Free Speech Is Not a Right

Often hailed as a fundamental concept for the modern interpretation of Democracy, and a rallying cry for liberals of all sorts, free speech has become a kind of mantra – repeated so often, that the original meaning is lost. In a statist context, freedom of speech does not in fact exist.

So what does “Free Speech” even mean? Simply stated, it’s “the right to express yourself, up to certain limitations, within a public forum.” A better definition would be: “the privilege of expressing yourself in limited ways in a medium or property the government claims to own”.

“Wait one moment, that’s incorrect!”, you might say. Let’s take it one at a time:

“the privilege of expressing yourself”- what does that mean, and why replace “right” with “privilege”?

A ‘privilege’ is different from a ‘right’ in the sense that you have to ask permission to benefit from it. A right is simply something you have and can use without permission. As long as the government can regulate free speech (even if it choses not to), freedom of speech does not exist. For instance, if a slave is given certain freedoms by his master, but the master can rescind those at any moment, that person cannot be said to be free.

Secondly, as it is generally understood, free speech is bounded. “Hate speech,” “intolerance,” or usually anything that disagrees with political correctness is not seen as part of free speech. Factually, free speech comes close to: “expression that does not hurt anyone’s feelings.”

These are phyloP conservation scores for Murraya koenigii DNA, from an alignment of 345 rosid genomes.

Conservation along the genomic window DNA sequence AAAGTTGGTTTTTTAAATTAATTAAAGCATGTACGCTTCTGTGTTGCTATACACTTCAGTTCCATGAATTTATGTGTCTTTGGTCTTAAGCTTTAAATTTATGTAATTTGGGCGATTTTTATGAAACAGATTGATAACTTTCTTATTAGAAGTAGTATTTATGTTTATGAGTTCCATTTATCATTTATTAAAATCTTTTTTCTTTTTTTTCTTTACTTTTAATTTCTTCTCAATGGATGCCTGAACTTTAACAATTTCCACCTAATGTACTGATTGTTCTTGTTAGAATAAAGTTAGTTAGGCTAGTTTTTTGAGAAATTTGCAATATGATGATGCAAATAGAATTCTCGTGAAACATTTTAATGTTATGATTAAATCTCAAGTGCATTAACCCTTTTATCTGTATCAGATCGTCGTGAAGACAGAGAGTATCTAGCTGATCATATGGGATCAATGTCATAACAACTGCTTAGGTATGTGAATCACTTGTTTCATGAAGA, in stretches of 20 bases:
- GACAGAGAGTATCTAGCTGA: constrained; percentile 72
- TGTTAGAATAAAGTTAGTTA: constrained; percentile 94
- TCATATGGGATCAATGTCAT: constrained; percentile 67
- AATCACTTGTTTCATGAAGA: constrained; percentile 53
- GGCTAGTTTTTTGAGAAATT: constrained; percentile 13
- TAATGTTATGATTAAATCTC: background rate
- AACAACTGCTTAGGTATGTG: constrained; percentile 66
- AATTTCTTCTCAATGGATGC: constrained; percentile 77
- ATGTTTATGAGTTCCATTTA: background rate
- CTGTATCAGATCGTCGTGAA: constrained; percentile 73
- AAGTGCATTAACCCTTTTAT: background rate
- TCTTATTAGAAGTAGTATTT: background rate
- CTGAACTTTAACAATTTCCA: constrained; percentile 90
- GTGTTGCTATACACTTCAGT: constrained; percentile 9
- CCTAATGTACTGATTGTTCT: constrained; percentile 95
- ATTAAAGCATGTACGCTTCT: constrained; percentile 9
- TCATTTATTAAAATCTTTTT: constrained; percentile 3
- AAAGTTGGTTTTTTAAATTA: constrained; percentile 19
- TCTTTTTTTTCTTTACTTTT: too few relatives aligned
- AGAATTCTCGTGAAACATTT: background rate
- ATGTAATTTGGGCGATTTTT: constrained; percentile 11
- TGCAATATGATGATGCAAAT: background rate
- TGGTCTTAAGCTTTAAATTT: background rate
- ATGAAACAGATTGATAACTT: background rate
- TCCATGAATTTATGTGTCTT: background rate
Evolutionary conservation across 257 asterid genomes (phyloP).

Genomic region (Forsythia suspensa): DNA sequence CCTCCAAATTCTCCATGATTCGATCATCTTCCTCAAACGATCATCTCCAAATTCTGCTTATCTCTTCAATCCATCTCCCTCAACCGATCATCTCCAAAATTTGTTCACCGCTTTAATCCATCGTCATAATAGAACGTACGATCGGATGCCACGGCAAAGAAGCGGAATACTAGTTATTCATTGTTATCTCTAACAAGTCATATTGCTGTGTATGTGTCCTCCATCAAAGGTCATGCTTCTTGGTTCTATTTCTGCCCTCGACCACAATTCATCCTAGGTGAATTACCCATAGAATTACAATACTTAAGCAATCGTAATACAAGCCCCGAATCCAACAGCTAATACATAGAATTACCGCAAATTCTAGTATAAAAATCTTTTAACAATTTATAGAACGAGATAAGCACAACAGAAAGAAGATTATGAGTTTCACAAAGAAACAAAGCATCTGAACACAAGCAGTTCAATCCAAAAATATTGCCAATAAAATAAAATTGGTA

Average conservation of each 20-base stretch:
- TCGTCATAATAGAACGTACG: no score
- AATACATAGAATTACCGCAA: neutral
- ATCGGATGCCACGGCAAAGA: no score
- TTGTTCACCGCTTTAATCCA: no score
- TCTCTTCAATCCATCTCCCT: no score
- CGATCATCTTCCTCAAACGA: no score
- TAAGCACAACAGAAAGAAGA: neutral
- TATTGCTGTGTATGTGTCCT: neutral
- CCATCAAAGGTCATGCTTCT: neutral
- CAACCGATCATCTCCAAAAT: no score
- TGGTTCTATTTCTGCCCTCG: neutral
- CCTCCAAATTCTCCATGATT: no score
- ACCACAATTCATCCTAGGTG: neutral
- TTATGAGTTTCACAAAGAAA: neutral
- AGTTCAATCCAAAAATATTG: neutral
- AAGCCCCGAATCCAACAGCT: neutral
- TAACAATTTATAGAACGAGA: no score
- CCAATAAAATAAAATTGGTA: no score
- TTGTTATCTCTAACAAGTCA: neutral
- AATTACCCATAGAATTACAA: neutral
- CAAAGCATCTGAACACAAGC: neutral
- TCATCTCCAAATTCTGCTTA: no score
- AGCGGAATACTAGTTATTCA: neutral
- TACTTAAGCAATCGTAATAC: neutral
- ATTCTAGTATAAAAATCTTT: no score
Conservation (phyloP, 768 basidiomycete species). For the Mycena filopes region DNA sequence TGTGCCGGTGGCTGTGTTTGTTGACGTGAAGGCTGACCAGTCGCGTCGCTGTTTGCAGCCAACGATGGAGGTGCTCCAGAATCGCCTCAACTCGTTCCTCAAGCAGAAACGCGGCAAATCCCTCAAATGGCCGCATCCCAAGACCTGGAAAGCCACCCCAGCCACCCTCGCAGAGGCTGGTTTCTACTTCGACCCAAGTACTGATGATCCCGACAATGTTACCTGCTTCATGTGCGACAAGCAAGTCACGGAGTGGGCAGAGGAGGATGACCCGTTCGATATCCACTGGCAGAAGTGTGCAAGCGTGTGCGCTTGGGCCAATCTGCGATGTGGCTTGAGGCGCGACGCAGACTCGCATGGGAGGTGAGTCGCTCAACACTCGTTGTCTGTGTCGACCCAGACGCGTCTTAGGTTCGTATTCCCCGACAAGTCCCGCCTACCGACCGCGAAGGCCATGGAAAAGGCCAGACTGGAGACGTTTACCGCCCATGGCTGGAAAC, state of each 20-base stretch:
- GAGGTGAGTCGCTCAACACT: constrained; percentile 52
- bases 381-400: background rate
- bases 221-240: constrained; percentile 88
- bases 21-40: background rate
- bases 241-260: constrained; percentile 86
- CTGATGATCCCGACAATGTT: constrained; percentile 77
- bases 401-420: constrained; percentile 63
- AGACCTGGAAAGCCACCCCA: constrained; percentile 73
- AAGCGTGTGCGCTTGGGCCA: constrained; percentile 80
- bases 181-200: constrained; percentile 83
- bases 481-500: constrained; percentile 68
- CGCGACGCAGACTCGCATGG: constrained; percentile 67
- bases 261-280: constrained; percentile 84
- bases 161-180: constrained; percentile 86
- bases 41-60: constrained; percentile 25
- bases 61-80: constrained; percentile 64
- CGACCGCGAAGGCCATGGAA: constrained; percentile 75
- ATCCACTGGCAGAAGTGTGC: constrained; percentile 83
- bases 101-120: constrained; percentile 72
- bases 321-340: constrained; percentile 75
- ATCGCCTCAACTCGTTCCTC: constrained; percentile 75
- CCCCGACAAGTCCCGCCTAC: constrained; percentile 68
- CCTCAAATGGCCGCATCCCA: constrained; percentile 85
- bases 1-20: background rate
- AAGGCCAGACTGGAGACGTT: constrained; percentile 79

Finally, freedom of speech applies only within media the government claims to own. The government has claims of ownership on several kinds of public spaces: roads, public squares, newspapers or the radio spectrum. Freedom of speech does not apply in private spaces – you can speak freely within the confines of your house, and you are certainly right to censor people from expressing themselves in such a place.

Without a government to own public territory, all expression is confined to private spaces (these might be public in the same sense that a Mall has access ways and corridors, but it is privately owned). Similarly, the Internet, while generally understood as public space, is in fact private (almost all the equipment used to power it is held in private hands).

Thus, from a purely libertarian perspective, free speech is irrelevant. Private property rights can cover all possible forms of public expression, without the need for government interference.



5 comments so far

  1. Gabriel M. on

    A positive meaning of “free speech” is that speech, in itself, is not sufficient cause for prosecution. Speech is not a crime.

    The fact that certain states incriminate certain forms of speech means that their citizens don’t have the right to free speech.

    In private spaces, certain forms of speech can breach certain explicit preexisting contract, in which case the contract would specify the consented consequences.

    In a private context, “free speech” means that speech is not/cannot be a crime. You can ask/make me to leave because I said something you dislike but it’s not a crime.

  2. adi11235 on

    Quite right, thanks for the observations.

  3. ollysk2 on

    In the private spaces argument, I’d have to consent to that contract ahead of time, and then breach it, for ‘free speech’ to even become an issue. In a free associative context, if I don’t agree to a contract, then I’m not bound by it… in which case any ‘private limiting’ of that speech becomes meaningless anyway.


  4. Andrew Slominski on

    so true

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